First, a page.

A Dreary Afternoon at Versailles
Post of the Day: Adding a bit of light to the darkness as we get through the pandemic together.
This series features travel photos from my archives, shared with you as we shelter in place.
November 20th, 2018 :: Posted June 7th, 2020
We departed for Versailles in good weather ~ bluish skies and cool temps. A pleasant train ride transported us about an hour southwest of Paris where an additional 10-minute walk from the station led us to the palace. It was about noon when we arrived and traced the endless back-and-forth of the queue to its end in the Court of Honor. J went to get tickets as I stood in line and watched the sky shift to a pallid gray, bringing the onset of a cold drizzle. I popped the umbrella and we started our three-hour wait to enter the palace.
When you’re sightseeing, not every day can be a winner. I often remind myself of this when things like cold drizzle show up unexpectedly. This was followed by rain and wind and, by the time we were within reach of the palace entry, our coats were soaked and we were chilled to the bone except for the warmth given by a shared cup of hot chocolate fetched from a café. By this time the queue had dissipated, too. If we had just arrived later in the afternoon our entry would have been painless! Oh well. The woes of travel.
Versailles was initially built as a modest hunting lodge by King Louis XIII in 1624. He passed away in 1643, leaving the property to his four-year-old son Louis XIV who would eventually become the king of France. A regency council provided interim guidance until Louis was old enough to assume the role at the age of fifteen. Coincidentally, the coronation of King Louis XIV took place on June 7th, 1654 ~ exactly 366 years ago today.
A gilded fence silently proclaims the grandeur of Versailles with fleur-de-lis and crown details in the goldest gold. Into the Marble Courtyard, a geometric pattern adds unusual contrast to the ornate decor of the palace. The black and white marble tiles are original, from the castle of Vaux-le-Vicomte in Maincy, France.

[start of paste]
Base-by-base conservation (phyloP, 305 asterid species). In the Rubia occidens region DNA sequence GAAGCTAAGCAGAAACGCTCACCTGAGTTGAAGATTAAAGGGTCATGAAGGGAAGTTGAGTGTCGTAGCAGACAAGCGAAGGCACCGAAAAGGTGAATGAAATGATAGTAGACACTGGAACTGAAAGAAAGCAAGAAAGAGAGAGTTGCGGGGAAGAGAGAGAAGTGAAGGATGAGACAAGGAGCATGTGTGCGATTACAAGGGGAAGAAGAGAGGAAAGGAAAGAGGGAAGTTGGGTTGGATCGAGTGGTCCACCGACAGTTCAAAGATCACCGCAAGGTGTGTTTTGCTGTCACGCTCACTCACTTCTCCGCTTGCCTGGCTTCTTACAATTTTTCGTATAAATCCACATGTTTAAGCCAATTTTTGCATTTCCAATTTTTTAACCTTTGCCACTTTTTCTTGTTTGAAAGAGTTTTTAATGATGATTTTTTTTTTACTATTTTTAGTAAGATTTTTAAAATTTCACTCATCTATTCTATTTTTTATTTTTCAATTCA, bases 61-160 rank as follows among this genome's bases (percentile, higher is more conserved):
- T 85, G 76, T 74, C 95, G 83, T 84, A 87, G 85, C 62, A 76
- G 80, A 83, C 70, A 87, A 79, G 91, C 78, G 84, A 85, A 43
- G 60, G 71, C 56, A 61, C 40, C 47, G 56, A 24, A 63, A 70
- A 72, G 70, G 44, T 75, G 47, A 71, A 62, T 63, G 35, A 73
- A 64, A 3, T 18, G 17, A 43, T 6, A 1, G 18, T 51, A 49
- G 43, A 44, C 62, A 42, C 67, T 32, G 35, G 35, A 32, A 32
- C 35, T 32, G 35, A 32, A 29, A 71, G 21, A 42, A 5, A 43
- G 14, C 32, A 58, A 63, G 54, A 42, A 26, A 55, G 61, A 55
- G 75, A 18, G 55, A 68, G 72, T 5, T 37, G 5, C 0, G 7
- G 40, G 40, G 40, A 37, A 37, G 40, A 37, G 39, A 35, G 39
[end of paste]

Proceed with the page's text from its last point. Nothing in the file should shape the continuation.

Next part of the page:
It was King Louis XIV’s fondness for Versailles (developed from numerous childhood stays and hunting excursions) that led him to begin an unrelenting quest to expand the lodge into a palace fit for a king. The expansion started in 1661 and continued even after his death in 1715.
Finally inside the Palace, we were starting to warm up. We toured a handful of the palace’s 2,300 rooms, each one exquisitely decorated with centuries-old paintings, furnishings and details … all the way down to gilded wood carvings and chipped paint on the doors.
The Hall of Mirrors endures as the most historic space within Versailles. It was here where leaders from the Allied powers and Germany signed the Treaty of Versailles, ending the First World War on June 28th, 1919.
The hall contains 30 paintings on the ceiling and 357 mirrored panels along one side. More than a dozen chandeliers light the space and its endless gilded details.
It was quite crowded inside so we toured quickly. The weather outside had cleared a bit so we moved on to the gardens extending northwest from the palace. Although it was a gray day and I was more focused on the unrelenting cold than I was on shooting photos, there were some nice opportunities to capture Versailles and the magnitude of the site.
On a sunny summer day, the outdoor gardens of Versailles must surely be a delight to explore. Standing at the North Terrace, they extend as far as the eye can see with fountains and sculptures in between. The Orangery is visible from a walking path to the southwest. Designed by architect Jules Hardouin-Mansart, the Orangery houses orange, lemon, pomegranate and oleander trees in the winter which are moved outside to the parterre garden during the summer months.
I wish I had more and brighter photos to share of Versailles ~ it is so deserving of a full, robust report!
But as is always the case with Paris, I have something wonderful to look forward to when I return again … next time on a sunny day.